DnaA protein is required for the in vitro replication of plasmid R1, whereas it is dispensable for replication in vivo [168, 169]. Therefore, dnaA(Null) mutants can be integratively suppressed by R1, but not by F [170]. R1 replication initiation is different from the other plasmids discussed so far. Instead of iterons it contains two partially palindromic 10-bp sequences at each end of a 100-bp region. This region is completely protected in DNase I footprinting experiments. At one end is a DnaA box, and at the other end an AT-rich region [171]. A model has been proposed in which a DNA loop is formed by binding and interaction of two RepA molecules, probably dimers, to the binding sites at the ends of ori R, and then the 100-bp loop is filled with more RepA. The AT-rich region is then unwound in this higher-order complex [156, 171]. Binding of DnaA to its box is very inefficient and requires DnaA–RepA contacts [172, 173]. Although DnaA is required for initiation in vitro, the DnaA box can be mutated [172]. Presumably, similar to loading of DnaA to a DnaA box with mismatches, such a loading is also possible due to interaction with RepA. The role of DnaA in R1 replication is, however, not clear.

pSC101

The origin of pSC101 contains a consensus DnaA box followed by an AT-rich region, a binding site for IHF, and five iterons for RepA binding. Within the iterons is a weak DnaA box with two mismatches to the consensus sequence [174]. DnaA is required for unwinding of the AT-rich region and for helicase loading, in concert with RepA and IHF [174, 175]. However, since domains 2 and 3 of DnaA are dispensable for pSC101 replication [49, 176], the involvement of DnaA must be indirect. It has been suggested that DnaA fulfills a structural role in pSC101 initiation, together with IHF, by stabilizing a loop between the DnaA box at the left end of the origin and the iteron region [174]. Mutant DnaA protein consisting of domains 1 and 4 only might dimerize with domain 1, bind with domain 4 to the left DnaA box and with domain 4 of the second monomer to the iteron region. This might happen by binding to the weak DnaA box or by interaction with RepA. In fact, interaction of DnaA protein domain 1 and of domain 4 with RepA has been demonstrated [176]. An alternative anchor at the iteron side of pSC101 ori could be a second region of DnaA that can support pSC101 replication [39]. DnaA domains 1 and 4 do not need to be covalently linked. A leucine zipper added to each domain allows a non-covalent association that is sufficient to provide a bridge between the left DnaA box and the iteron region in the origin [176].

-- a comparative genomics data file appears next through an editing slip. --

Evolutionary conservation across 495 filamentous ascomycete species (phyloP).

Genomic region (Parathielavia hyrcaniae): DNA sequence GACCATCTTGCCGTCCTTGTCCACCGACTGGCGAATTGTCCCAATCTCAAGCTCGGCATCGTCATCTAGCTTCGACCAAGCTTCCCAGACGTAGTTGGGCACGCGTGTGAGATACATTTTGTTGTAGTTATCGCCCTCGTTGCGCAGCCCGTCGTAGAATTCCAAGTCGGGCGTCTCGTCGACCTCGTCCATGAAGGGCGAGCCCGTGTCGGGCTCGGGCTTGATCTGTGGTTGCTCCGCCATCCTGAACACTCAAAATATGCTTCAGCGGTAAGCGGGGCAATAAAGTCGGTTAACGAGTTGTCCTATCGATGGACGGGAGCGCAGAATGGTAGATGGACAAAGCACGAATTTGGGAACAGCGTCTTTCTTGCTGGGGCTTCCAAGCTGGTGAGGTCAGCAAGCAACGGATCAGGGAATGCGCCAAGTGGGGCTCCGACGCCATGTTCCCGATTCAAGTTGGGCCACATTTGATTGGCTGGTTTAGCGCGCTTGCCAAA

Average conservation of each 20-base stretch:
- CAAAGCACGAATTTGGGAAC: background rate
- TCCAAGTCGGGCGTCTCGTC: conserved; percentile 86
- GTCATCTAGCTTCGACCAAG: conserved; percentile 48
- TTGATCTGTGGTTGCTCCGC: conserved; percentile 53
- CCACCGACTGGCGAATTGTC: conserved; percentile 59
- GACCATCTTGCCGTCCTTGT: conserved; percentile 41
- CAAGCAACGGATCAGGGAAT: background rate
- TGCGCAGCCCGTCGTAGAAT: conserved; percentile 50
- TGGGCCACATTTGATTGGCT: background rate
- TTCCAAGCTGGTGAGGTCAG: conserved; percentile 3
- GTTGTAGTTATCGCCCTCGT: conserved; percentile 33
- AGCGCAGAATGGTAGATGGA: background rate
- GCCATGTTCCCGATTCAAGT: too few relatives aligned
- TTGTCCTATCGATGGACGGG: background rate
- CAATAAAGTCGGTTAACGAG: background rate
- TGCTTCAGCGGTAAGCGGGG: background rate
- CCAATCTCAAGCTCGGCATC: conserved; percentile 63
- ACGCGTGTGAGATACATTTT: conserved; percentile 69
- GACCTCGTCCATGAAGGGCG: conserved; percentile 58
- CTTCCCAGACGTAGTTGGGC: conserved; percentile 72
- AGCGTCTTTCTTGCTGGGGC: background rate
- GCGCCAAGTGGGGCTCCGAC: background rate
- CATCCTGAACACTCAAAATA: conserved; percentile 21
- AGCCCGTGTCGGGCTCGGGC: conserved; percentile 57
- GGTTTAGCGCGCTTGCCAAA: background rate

The special case of DnaA and λ plasmids

Replication of bacteriophage λ, and of plasmids derived from phage λ, depends on the phage encoded proteins O and P (for review see [177]). O is a functional analogue of DnaA, and P replaces DnaC during loading of DnaB helicase. The replication origin (ori λ) is located within the O gene. Transcription from the rightward λ promoter pR is required for expression of O and P, but also for transcriptional activation of the origin (for review see [177]). Transcriptional activation is required for early replication of phage λ, and for replication of λ plasmids. Replication of λ plasmids depends on DnaA protein [178]. This was surprising, since there is no DnaA box in the λ origin region. However, binding of DnaA to several 9-bp sequences that have similarity to DnaA boxes, as well as to 6-mer ATP-DnaA boxes, has been demonstrated [101]. Since all these boxes represent low-affinity binding sites, cooperative binding of DnaA is required. DnaA activates transcription, i.e. transcriptional activation, from pR in vivo and in vitro [179, 180]. A DnaA box located several base pairs downstream of pR is particularly important for this activation, since mutation of this box abolishes transcription stimulation by DnaA [180]. It has been shown that early λ replication via the bidirectional θ mode depends on activation of pR by DnaA. It is predominantly unidirectional in dnaA mutants [181]. Unidirectional θ type of replication precedes the late σ type of replication. We may therefore assume that in dnaA+ hosts a depletion of the DnaA pool due to binding to DnaA boxes is the reason for the switch from θ to σ replication [181]. The activation is delicately balanced, e.g. certain dnaA(Ts) mutants are unable to activate pR even at permissive temperature [182]. All these results show that the role of DnaA in λ plasmid replication is a role as transcription factor, and not as a replisome organizer.